T2 mapping MRI technique quantifies carotid plaque lipid, and its depletion after statin initiation, following acute myocardial infarction.
Alkhalil M., Biasiolli L., Akbar N., Galassi F., Chai JT., Robson MD., Choudhury RP.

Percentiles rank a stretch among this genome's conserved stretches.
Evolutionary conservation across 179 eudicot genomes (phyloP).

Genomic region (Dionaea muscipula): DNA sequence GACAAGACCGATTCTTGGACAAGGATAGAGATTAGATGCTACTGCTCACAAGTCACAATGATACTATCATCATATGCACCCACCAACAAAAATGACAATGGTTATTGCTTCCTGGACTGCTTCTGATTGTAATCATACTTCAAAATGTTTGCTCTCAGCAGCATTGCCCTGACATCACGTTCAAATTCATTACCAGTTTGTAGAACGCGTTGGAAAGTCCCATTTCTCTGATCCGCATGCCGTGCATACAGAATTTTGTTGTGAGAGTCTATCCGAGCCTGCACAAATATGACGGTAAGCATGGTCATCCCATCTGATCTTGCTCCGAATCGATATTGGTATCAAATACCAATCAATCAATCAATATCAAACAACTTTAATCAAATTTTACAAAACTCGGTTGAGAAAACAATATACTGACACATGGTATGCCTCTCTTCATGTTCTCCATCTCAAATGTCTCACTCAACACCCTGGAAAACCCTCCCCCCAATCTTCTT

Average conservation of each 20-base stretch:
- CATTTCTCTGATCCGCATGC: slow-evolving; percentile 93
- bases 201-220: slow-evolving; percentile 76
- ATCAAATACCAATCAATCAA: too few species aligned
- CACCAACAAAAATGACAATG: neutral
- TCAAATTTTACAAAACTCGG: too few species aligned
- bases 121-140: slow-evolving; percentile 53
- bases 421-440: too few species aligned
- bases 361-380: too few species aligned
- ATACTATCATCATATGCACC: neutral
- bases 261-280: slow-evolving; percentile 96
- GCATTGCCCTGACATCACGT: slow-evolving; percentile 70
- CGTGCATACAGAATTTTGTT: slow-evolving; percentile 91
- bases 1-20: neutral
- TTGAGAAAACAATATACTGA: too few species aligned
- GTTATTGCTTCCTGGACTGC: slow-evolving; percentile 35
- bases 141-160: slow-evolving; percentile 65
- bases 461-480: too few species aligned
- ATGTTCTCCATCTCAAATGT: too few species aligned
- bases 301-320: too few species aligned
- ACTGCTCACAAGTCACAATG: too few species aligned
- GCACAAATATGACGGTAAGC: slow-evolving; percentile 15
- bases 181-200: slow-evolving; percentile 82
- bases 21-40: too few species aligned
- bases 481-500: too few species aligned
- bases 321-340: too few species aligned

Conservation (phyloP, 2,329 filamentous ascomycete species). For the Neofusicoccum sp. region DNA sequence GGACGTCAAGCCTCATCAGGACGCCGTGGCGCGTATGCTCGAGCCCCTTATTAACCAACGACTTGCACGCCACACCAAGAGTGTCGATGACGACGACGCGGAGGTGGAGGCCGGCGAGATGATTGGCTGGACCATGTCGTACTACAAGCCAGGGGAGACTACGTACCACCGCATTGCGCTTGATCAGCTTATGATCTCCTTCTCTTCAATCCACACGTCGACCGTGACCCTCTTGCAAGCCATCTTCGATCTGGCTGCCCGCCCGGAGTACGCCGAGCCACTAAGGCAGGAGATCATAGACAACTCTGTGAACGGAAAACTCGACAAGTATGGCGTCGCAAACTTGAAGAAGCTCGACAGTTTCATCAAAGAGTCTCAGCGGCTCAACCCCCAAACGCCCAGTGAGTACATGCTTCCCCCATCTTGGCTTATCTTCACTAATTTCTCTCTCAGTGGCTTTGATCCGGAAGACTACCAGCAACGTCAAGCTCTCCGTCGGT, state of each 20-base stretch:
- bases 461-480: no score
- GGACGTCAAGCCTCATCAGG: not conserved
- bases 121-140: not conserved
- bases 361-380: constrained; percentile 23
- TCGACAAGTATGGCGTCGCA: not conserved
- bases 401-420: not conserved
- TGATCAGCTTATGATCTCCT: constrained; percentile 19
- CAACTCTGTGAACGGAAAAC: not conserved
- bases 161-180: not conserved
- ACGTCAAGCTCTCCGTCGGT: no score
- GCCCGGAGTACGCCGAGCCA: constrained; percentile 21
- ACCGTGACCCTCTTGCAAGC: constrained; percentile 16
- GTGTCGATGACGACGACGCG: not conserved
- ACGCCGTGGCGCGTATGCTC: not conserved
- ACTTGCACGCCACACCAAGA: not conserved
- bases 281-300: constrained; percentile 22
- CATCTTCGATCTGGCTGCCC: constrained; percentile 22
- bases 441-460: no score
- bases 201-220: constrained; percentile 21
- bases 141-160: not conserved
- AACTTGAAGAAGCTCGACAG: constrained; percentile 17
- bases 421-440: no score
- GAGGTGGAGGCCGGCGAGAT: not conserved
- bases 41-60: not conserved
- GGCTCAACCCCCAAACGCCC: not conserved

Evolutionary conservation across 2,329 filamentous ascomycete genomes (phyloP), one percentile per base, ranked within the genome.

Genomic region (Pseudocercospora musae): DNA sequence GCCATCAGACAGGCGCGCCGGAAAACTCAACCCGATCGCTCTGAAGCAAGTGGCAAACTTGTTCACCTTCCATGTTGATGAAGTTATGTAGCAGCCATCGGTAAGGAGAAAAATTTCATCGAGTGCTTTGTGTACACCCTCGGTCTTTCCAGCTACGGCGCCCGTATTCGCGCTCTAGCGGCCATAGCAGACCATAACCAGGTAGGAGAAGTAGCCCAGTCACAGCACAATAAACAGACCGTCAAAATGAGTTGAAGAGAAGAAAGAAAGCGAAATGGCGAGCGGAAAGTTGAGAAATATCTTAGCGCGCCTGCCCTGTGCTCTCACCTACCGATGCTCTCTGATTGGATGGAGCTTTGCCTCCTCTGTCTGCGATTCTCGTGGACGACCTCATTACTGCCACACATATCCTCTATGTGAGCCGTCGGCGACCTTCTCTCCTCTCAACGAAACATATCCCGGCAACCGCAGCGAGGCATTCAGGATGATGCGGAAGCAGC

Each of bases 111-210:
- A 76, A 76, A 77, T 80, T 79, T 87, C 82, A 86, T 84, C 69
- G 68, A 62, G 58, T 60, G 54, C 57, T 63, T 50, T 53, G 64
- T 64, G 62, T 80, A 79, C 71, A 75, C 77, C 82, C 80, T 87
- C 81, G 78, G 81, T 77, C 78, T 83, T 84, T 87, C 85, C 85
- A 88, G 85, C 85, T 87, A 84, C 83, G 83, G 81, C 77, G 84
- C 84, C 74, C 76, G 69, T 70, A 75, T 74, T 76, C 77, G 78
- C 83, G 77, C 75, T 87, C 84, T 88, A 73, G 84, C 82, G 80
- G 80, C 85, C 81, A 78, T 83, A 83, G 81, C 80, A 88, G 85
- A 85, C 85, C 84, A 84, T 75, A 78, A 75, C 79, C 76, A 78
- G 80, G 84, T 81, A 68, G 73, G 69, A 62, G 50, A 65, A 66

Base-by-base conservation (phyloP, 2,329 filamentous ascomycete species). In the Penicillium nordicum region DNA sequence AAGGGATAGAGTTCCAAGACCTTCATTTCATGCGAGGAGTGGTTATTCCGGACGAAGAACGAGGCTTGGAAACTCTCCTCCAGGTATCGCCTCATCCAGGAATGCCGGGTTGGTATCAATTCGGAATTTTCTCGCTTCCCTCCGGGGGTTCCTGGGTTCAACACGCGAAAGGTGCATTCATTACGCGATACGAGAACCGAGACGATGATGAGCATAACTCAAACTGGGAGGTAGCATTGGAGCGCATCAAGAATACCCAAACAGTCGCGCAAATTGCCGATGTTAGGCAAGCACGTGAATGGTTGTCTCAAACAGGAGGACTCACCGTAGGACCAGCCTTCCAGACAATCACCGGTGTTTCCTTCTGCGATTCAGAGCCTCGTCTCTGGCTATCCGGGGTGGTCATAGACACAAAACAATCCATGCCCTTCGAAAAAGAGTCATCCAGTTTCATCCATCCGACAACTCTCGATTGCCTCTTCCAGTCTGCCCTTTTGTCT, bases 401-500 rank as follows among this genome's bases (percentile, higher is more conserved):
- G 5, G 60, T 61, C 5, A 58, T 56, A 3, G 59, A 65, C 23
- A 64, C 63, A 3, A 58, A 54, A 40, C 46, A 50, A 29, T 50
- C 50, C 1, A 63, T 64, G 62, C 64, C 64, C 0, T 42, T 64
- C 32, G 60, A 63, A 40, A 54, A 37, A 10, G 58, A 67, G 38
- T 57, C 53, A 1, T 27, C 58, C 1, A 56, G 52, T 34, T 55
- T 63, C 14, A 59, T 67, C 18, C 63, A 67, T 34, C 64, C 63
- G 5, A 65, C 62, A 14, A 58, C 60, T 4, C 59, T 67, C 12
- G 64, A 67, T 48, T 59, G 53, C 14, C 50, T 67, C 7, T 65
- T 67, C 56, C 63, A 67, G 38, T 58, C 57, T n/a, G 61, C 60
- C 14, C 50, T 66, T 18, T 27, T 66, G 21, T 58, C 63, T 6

BACKGROUND & AIMS: A recently-validated, highly-sensitive T2 mapping magnetic resonance (MRI) technique accurately quantifies carotid plaque lipid. The aims of this study were to determine: (i) the extent of carotid plaque lipid in patients with acute coronary syndromes (ACS); (ii) the effects of initiation of high-intensity statin on plaque lipid content and (iii) whether plaque lipid content is related to standard or 'functional' blood lipid measurements. METHODS: Statin naïve subjects presenting with ACS underwent carotid artery MRI at 3 T scanner to quantify plaque lipid. Patients were subsequently commenced on high dose statin as part of clinical care and underwent a second MRI after three months. Plaque composition was measured using objective semi-automated techniques. RESULTS: 23 out of 24 patients had measurable lipid. Three months after statin initiation there was a significant reduction in carotid lipid percentage [from 10.3% (7.2-14.2) to 7.4% (5.4-10.0), p = 0.002] and a significant increase in fibrous percentage [from 83.3% ± 6.6-85.5% ± 4.8, p = 0.039]. None of the studied functional blood biomarkers were related to either baseline carotid plaque lipid content or its propensity to change with statin treatment. CONCLUSIONS: T2-mapping demonstrated depleted carotid plaque lipid following the initiation of high-intensity statin treatment. Standard or 'functional' blood biomarkers were dissociated from plaque lipid content or changes with treatment. These findings further reinforce the importance of disease characterisation over risk factor assessment. Subject to clinical trial findings, quantification of plaque lipid may provide the basis for an approach to identify patients suitable for intensive lipid reduction regimes.